My table consisted of one other basic scientist and three radiologists who develop and modify MRI techniques for early and better detection of breast tumors. As we discussed the merits of the listed directives, one of the radiologists shared that he thought large data-gathering consortia (which collect many different kinds of data from a large number of patients) may be a waste of resources as those efforts are not driven by a specific hypothesis (or idea) to be tested. The basic scientist and I responded that for us those large data-sets are invaluable! We can test hypotheses that we develop on non-clinical, lab-based experiments on patient data available in those data sets. A great discussion followed.
This anecdote demonstrates the importance of having such round-table discussions among researchers and clinicians. We can best evaluate effective strategies and the most appropriate use of resources working together. It was a rare opportunity to brainstorm with experts from different fields. All of our approaches and contributions may be different but we all share the same goal–improve survival from breast cancer by developing strategies to better prevent, detect, and treat this terrible disease.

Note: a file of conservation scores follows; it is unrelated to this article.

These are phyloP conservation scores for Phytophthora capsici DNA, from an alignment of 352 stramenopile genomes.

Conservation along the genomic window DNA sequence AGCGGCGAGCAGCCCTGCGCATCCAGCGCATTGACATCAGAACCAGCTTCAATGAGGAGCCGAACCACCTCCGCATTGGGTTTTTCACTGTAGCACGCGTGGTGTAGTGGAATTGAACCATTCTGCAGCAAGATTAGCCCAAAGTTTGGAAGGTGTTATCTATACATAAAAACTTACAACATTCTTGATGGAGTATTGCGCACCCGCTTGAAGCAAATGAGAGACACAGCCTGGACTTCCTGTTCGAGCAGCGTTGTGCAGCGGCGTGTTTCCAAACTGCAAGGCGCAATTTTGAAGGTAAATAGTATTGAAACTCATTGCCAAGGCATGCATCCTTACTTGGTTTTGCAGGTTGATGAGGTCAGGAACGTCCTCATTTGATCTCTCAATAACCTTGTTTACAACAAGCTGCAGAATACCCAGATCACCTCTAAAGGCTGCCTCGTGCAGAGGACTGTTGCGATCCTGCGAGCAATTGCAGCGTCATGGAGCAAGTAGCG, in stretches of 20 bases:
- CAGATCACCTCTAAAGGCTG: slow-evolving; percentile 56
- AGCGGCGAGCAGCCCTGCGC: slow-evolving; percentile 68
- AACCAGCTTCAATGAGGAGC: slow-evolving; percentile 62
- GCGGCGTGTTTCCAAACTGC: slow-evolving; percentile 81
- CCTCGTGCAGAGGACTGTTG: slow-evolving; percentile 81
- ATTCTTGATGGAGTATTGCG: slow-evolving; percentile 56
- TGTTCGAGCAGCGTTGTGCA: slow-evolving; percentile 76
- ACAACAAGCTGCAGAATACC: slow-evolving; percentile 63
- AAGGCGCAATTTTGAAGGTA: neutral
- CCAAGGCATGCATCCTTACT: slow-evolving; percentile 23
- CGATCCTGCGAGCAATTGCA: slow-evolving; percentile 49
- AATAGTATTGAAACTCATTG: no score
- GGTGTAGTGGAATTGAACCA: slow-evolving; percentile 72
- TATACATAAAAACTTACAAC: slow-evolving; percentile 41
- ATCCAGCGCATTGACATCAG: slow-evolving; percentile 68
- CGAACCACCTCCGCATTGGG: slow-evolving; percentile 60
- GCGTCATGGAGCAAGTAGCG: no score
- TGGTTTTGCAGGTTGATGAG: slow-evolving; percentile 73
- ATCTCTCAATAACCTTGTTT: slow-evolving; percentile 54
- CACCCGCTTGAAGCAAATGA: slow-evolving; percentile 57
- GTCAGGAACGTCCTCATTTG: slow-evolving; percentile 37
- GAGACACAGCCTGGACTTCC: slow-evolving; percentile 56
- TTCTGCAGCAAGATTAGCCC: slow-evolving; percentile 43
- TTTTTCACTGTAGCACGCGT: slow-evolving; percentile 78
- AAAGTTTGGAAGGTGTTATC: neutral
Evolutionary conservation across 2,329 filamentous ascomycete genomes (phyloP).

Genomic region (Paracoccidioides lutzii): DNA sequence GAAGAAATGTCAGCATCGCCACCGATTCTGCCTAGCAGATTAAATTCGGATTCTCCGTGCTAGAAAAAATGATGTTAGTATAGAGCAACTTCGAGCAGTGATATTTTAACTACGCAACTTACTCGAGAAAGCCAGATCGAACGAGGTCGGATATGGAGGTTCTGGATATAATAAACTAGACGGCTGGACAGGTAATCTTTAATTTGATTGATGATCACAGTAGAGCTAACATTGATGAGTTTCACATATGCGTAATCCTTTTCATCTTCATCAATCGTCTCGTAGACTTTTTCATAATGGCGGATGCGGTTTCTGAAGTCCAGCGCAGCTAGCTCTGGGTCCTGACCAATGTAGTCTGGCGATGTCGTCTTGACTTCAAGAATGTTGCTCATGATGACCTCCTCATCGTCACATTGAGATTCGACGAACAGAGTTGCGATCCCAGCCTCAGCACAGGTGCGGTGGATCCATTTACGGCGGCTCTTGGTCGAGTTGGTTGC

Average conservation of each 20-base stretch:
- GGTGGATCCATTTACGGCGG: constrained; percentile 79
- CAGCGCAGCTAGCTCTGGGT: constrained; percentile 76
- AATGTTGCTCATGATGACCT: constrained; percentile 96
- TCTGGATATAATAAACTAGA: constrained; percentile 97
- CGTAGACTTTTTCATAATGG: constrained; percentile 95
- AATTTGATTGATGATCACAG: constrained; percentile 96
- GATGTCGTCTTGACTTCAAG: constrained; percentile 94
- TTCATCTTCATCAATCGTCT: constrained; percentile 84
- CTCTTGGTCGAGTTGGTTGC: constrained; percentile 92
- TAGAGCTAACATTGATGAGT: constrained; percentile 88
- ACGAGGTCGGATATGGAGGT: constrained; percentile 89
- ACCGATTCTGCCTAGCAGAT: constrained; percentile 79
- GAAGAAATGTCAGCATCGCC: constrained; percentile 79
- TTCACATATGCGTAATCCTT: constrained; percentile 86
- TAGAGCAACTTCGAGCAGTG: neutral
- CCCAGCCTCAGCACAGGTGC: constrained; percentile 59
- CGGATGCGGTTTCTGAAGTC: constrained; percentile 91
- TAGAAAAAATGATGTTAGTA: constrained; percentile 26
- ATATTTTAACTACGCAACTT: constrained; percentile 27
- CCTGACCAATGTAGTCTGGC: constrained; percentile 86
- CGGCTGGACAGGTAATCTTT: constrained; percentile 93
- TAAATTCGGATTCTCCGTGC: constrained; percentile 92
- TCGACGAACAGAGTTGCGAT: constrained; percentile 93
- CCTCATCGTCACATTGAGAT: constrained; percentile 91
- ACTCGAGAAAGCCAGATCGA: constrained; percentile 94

Susannah Meyer, a high school student, interviewed Rebecca Caruso, Executive Vice President of Corporate Communications for L’Oreal USA, Joanna Kelley, a postdoc at Stanford University and future faculty at Washington State University studying biological diversity, and myself regarding the current state of affairs and future solutions for improving the representation of women in STEM (Science, Technology, Engineering and Math) fields in the United States. You can read Susannah’s blog on the topic which includes a summary of the interviews and a video interview.